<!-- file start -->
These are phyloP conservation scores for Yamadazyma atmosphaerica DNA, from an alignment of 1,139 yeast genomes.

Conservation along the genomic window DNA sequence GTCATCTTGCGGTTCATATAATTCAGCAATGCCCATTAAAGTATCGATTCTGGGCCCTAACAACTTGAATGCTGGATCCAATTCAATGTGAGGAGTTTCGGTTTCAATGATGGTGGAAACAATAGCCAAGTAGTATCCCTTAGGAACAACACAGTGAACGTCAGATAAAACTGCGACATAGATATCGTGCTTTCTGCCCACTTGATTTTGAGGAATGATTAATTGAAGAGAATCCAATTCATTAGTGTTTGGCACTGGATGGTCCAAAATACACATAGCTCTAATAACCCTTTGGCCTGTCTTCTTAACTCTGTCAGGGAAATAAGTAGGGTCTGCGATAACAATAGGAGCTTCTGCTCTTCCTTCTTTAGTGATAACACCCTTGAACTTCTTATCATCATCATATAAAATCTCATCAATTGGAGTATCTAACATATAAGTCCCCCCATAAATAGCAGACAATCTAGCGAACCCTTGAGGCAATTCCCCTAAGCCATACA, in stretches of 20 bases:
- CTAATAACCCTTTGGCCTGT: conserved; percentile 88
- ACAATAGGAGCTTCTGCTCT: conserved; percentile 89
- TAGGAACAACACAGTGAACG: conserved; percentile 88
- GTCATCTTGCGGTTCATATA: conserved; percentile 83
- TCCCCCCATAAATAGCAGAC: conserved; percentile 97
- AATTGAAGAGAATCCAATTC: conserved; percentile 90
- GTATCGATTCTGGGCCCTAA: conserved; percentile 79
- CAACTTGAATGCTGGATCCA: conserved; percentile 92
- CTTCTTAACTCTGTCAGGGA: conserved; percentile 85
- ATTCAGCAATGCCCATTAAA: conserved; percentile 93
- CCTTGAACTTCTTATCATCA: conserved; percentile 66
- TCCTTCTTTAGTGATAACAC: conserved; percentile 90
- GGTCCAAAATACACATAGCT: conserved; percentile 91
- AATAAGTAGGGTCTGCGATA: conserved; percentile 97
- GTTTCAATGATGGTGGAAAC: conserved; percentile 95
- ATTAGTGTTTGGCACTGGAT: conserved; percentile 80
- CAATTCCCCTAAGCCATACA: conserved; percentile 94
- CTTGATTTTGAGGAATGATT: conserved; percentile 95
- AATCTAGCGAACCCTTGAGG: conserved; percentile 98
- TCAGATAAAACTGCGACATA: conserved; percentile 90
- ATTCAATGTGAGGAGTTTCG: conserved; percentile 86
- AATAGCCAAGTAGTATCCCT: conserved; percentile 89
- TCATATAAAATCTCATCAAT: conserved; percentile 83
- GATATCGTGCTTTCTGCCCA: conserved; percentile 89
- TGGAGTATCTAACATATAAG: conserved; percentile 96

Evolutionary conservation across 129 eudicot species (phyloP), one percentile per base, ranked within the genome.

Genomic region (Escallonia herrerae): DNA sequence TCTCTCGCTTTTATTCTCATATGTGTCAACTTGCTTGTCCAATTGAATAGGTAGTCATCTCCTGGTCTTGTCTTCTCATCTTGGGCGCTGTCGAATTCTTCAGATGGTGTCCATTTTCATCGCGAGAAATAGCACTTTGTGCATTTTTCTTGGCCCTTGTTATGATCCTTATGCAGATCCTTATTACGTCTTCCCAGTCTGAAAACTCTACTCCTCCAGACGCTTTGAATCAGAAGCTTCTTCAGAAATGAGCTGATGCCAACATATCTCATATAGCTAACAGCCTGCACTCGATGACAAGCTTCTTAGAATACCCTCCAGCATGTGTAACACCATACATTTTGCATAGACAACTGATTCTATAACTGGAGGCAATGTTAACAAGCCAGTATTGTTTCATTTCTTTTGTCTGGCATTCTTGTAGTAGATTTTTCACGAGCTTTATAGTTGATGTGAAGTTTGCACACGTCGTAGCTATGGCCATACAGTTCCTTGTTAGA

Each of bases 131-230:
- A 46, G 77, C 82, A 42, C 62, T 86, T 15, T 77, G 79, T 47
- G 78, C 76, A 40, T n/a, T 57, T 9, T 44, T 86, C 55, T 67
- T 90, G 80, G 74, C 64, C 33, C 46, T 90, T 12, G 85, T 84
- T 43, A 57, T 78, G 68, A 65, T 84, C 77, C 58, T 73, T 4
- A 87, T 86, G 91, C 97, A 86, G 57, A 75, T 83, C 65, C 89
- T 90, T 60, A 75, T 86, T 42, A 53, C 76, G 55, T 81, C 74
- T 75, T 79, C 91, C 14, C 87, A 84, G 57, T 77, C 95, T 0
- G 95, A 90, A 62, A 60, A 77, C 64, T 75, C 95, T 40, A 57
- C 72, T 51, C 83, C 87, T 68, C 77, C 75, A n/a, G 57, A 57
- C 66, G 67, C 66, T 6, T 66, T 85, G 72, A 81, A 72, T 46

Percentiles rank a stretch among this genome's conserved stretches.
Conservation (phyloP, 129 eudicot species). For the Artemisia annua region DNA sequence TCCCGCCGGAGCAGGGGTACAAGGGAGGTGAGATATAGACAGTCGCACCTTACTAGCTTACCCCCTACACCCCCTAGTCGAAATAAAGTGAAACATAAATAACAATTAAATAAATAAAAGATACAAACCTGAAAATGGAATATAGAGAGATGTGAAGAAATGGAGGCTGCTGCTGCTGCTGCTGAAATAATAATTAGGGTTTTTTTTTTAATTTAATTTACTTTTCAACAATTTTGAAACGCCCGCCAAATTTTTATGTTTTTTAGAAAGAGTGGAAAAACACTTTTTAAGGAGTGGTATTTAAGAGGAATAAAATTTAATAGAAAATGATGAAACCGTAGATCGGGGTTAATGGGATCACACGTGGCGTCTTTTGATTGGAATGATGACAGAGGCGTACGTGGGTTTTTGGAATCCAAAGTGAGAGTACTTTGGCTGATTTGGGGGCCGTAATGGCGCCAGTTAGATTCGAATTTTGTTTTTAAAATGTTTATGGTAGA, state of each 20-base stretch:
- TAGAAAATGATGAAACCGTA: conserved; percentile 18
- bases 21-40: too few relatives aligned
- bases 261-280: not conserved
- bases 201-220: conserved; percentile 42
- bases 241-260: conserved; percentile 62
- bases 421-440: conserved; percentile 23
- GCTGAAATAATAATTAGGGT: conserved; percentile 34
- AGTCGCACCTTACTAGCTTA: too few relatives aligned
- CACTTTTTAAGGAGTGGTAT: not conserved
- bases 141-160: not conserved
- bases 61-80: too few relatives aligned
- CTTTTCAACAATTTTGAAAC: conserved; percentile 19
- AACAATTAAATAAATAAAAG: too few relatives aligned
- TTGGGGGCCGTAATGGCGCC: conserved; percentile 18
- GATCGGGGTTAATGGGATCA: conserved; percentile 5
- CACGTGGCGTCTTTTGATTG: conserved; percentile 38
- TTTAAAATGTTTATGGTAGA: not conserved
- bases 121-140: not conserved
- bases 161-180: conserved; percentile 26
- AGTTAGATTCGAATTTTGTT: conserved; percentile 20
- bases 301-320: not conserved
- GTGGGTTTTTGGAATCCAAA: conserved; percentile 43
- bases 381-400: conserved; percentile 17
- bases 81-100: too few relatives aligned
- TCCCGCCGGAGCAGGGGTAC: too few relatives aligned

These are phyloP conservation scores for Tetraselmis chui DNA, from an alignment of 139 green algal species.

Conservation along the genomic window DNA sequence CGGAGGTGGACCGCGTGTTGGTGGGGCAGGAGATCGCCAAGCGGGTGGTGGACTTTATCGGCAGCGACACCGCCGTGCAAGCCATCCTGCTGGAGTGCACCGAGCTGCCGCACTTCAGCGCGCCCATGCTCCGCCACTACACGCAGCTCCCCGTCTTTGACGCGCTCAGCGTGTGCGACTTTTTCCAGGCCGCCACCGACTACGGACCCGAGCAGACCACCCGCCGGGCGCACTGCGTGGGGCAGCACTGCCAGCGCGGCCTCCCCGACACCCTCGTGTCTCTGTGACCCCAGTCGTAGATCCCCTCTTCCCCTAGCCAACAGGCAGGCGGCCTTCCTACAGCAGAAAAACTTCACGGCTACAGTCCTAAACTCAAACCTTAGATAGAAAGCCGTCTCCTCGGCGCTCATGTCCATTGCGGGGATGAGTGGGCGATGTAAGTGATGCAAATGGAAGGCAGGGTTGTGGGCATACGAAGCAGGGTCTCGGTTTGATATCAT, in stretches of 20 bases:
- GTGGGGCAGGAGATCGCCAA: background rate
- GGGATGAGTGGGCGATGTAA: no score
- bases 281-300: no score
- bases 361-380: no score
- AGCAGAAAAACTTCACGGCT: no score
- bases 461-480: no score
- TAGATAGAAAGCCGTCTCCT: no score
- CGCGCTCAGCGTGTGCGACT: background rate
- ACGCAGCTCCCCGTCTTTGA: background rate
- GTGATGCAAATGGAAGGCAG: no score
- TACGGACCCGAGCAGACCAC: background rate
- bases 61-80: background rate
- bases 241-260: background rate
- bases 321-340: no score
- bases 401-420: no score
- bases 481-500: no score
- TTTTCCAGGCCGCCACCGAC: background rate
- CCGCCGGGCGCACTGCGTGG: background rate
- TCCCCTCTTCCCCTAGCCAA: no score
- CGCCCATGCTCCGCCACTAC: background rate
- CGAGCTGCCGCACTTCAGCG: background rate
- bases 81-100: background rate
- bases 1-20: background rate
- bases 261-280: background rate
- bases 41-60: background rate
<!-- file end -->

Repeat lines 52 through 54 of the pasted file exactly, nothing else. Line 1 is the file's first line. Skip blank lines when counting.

- bases 141-160: not conserved
- bases 61-80: too few relatives aligned
- CTTTTCAACAATTTTGAAAC: conserved; percentile 19